I’m happy that computer technology (for the purpose of this post, I mean any device with a computer in it, not a traditional desktop or laptop) has become ubiquitous. An individual who wants a computer no longer has to buy a kit and solder it together. Instead they can go to the store and pick up a device that will be fully functional out of the box. This has lead to a revolution in individual capabilities. Those of us who utilize computers can access a global communication network from almost anywhere using a device that fits in our pocket. We can crank out printed documents faster than any other time in human history. We can collect data from any number of sources and use it to perform analysis that was impractical before ubiquitous access to computers. In summary life is good.
However, the universe is an imperfect place and few things are without their downsides. The downside to the computer revolution is that there are, broadly speaking, different classes of users. They are often divided into technical and non-technical users, but I prefer to refer to them as users and used. My categorization isn’t so much based on technical ability (although there is a strong correlation) as by whether one is using their technology or being used by it.
Before I continue, I want to note that this categorization, like all attempts to categorize unique individuals, isn’t black and white. Most people will fall into the gray area in between the categories. The main question is whether they fall more towards the user category of the used.
It’s probably easiest to explain the used category first. The computing technology market is overflowing with cheap devices and free services. You can get a smartphone for little or even nothing from some carriers, an Internet connected doorbell for a pittance, and an e-mail account with practically unlimited storage for free. On the surface these look like amazing deals, but they come with a hidden cost. The manufacturers of those devices and providers of those services, being predominantly for-profit companies, are making their money in most cases by collecting your personal information and selling it to advertisers and government agencies (both of which are annoying, but the latter can be deadly). While you may think you’re using the technology you’re actually being used through it by the manufacturers and providers.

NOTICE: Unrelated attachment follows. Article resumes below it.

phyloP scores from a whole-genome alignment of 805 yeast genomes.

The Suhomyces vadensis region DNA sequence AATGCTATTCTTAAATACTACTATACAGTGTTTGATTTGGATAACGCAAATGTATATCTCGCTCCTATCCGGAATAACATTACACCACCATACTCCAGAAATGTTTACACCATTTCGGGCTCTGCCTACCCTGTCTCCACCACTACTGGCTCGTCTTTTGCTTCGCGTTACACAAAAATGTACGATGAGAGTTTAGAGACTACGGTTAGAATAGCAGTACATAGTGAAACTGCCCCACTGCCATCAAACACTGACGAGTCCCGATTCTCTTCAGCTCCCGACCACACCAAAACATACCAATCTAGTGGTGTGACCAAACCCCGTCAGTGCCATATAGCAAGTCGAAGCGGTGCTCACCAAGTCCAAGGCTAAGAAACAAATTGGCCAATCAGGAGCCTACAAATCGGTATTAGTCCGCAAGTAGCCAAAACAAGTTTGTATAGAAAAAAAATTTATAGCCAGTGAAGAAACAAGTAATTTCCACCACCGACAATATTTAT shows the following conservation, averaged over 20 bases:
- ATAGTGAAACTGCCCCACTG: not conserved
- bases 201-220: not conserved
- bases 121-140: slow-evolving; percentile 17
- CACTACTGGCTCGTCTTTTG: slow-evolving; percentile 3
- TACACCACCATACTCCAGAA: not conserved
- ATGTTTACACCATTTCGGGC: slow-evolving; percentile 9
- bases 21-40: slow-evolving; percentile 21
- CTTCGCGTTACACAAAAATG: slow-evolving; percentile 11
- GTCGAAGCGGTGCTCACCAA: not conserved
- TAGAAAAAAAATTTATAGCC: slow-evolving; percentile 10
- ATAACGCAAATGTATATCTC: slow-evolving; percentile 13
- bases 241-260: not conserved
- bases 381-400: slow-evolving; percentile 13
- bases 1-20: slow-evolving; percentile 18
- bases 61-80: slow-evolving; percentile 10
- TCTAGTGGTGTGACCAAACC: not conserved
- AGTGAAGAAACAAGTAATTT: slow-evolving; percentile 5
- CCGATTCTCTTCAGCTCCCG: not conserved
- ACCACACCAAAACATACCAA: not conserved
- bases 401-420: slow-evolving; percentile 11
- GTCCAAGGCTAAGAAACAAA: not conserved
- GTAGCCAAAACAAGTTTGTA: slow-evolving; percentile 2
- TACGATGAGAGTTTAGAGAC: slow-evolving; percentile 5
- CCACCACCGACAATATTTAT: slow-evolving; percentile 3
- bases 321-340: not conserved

A user is the opposite. Instead of using technology that uses them, they use technology that they dominate. For example, Windows 10 was a free upgrade for users of previous versions of Windows. Not surprisingly, Windows 10 also collects a lot of personal information. Instead of using Windows 10, users of that operating system are being used by it. The opposite side of the spectrum is something like Linux from Scratch, where a user creates their own Linux distro from the ground up so they know every component that makes up their operating system. As I stated earlier most people fall into the gray area between the extremes. I predominantly run Fedora Linux on my systems. As far as I’m aware there is no included spyware and the developers aren’t otherwise making money by exploiting my use of the operating system. So it’s my system, I’m using it, not being used through it.
Another example that illustrates the user versus the used categories is online services. I sometimes think everybody on the planet has a Gmail account. Its popularity doesn’t surprise me. Gmail is a very good e-mail service. However, Gmail is primarily a mechanism for Google to collect information to sell to advertisers. People who use Gmail are really being used through it by Google. The opposite side of the spectrum (which is where I fall in this case) is self-hosting an e-mail server. I have a physical server in my house that runs an e-mail server that I setup and continue to maintain. I am using it rather than being used by it.
I noted earlier in this article that there is a strong correlation between technical people and users as well as non-technical people and those being used. It isn’t a one-to-one correlation though. I know people with little technical savvy who utilize products and services that aren’t using them. Oftentimes they have a technical friend who assists them (I’m often that friend), but not always. I would actually argue that the bigger correlation to users and those being used is those who are curious about technology versus those who aren’t. I know quite a few people with little technical savvy who are curious about technology. Their curiosity leads them to learn and they oftentimes become technically savvy in time. But before they do they often make use of technology rather than be used by it. They may buy a laptop to put Linux on it without having the slightest clue at first how to do it. They may setup a personal web server poorly, watch it get exploited, and then try again using what they learned from their mistakes. They may decide to use Signal instead of WhatsApp not because they understand the technical differences between the two but because they are curious about the “secure communications app” that their technical friends are always discussing.
Neither category is objectively better. Both involve trade-offs. I generally encourage people to move themselves more towards the user category though because it offers individuals more power over the tools they use and I’m a strong advocate for individual power. If you follow an even slightly radical philosophy though, I strongly suggest that you to move towards the user category. The information being collected by those being used often finds its way into the hands of government agents and they are more than happy to make use of it to suppress dissidents.